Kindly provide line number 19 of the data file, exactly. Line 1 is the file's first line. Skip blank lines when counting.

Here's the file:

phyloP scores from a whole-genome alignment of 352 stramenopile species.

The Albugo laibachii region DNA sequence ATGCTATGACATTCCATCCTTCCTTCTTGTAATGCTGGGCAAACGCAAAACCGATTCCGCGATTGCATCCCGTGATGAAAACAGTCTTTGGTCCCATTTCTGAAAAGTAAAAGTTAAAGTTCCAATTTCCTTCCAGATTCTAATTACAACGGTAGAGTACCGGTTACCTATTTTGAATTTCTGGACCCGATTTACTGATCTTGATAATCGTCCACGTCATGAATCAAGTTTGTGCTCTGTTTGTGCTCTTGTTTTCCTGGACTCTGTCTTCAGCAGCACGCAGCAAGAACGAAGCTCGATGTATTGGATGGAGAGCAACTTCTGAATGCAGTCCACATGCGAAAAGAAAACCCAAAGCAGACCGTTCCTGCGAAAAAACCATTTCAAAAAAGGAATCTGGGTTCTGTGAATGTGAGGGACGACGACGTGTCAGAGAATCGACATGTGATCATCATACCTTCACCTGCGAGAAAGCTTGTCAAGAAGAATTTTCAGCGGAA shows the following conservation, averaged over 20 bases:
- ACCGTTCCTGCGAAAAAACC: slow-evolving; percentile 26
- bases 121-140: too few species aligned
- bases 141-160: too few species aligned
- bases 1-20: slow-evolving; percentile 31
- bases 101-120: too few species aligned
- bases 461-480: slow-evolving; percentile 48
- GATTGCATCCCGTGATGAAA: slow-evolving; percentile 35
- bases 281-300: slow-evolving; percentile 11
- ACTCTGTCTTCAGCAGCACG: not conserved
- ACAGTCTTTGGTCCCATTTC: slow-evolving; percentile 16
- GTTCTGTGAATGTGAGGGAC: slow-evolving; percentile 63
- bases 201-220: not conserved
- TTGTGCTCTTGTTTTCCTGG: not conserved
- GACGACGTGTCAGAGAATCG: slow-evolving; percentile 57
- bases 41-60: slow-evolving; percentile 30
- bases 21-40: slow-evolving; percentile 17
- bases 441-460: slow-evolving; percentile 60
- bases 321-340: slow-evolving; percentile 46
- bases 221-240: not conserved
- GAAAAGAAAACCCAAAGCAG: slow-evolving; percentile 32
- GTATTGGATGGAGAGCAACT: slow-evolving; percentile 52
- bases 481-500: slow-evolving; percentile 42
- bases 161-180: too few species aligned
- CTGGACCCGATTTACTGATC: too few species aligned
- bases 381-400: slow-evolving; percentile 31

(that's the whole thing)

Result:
- bases 441-460: slow-evolving; percentile 60